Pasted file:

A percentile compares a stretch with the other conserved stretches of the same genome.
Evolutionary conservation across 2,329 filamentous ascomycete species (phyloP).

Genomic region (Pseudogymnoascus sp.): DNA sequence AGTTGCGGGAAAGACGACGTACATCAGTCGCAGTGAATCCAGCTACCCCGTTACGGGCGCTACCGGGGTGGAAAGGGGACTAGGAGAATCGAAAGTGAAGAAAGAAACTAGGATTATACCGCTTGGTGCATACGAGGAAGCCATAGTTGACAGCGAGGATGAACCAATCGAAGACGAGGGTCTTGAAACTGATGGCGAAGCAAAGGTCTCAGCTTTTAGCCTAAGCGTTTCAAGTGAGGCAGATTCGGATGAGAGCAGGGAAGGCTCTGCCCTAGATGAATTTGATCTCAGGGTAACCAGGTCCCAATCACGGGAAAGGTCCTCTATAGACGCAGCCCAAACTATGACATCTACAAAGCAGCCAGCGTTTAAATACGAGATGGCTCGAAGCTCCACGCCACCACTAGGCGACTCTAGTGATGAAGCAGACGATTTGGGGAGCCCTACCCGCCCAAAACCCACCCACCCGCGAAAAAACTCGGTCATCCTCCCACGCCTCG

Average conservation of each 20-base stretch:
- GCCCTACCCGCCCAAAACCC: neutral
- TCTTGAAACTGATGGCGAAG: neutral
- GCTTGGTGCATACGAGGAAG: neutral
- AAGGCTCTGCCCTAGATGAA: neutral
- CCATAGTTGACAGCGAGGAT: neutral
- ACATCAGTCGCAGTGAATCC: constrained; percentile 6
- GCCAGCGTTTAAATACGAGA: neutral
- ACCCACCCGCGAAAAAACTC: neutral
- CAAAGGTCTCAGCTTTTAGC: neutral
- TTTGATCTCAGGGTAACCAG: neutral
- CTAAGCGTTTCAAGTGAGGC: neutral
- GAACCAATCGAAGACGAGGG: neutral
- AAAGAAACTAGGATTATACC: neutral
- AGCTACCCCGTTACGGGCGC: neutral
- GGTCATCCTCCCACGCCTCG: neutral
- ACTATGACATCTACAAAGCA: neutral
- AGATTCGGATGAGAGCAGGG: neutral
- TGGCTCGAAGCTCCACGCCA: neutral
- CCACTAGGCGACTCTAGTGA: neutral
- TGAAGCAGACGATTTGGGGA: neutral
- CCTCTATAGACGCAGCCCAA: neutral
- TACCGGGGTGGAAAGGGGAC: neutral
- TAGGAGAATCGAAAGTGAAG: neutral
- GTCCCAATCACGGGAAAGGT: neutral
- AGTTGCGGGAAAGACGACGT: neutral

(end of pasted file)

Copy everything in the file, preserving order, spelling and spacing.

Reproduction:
A percentile compares a stretch with the other conserved stretches of the same genome.
Evolutionary conservation across 2,329 filamentous ascomycete species (phyloP).

Genomic region (Pseudogymnoascus sp.): DNA sequence AGTTGCGGGAAAGACGACGTACATCAGTCGCAGTGAATCCAGCTACCCCGTTACGGGCGCTACCGGGGTGGAAAGGGGACTAGGAGAATCGAAAGTGAAGAAAGAAACTAGGATTATACCGCTTGGTGCATACGAGGAAGCCATAGTTGACAGCGAGGATGAACCAATCGAAGACGAGGGTCTTGAAACTGATGGCGAAGCAAAGGTCTCAGCTTTTAGCCTAAGCGTTTCAAGTGAGGCAGATTCGGATGAGAGCAGGGAAGGCTCTGCCCTAGATGAATTTGATCTCAGGGTAACCAGGTCCCAATCACGGGAAAGGTCCTCTATAGACGCAGCCCAAACTATGACATCTACAAAGCAGCCAGCGTTTAAATACGAGATGGCTCGAAGCTCCACGCCACCACTAGGCGACTCTAGTGATGAAGCAGACGATTTGGGGAGCCCTACCCGCCCAAAACCCACCCACCCGCGAAAAAACTCGGTCATCCTCCCACGCCTCG

Average conservation of each 20-base stretch:
- GCCCTACCCGCCCAAAACCC: neutral
- TCTTGAAACTGATGGCGAAG: neutral
- GCTTGGTGCATACGAGGAAG: neutral
- AAGGCTCTGCCCTAGATGAA: neutral
- CCATAGTTGACAGCGAGGAT: neutral
- ACATCAGTCGCAGTGAATCC: constrained; percentile 6
- GCCAGCGTTTAAATACGAGA: neutral
- ACCCACCCGCGAAAAAACTC: neutral
- CAAAGGTCTCAGCTTTTAGC: neutral
- TTTGATCTCAGGGTAACCAG: neutral
- CTAAGCGTTTCAAGTGAGGC: neutral
- GAACCAATCGAAGACGAGGG: neutral
- AAAGAAACTAGGATTATACC: neutral
- AGCTACCCCGTTACGGGCGC: neutral
- GGTCATCCTCCCACGCCTCG: neutral
- ACTATGACATCTACAAAGCA: neutral
- AGATTCGGATGAGAGCAGGG: neutral
- TGGCTCGAAGCTCCACGCCA: neutral
- CCACTAGGCGACTCTAGTGA: neutral
- TGAAGCAGACGATTTGGGGA: neutral
- CCTCTATAGACGCAGCCCAA: neutral
- TACCGGGGTGGAAAGGGGAC: neutral
- TAGGAGAATCGAAAGTGAAG: neutral
- GTCCCAATCACGGGAAAGGT: neutral
- AGTTGCGGGAAAGACGACGT: neutral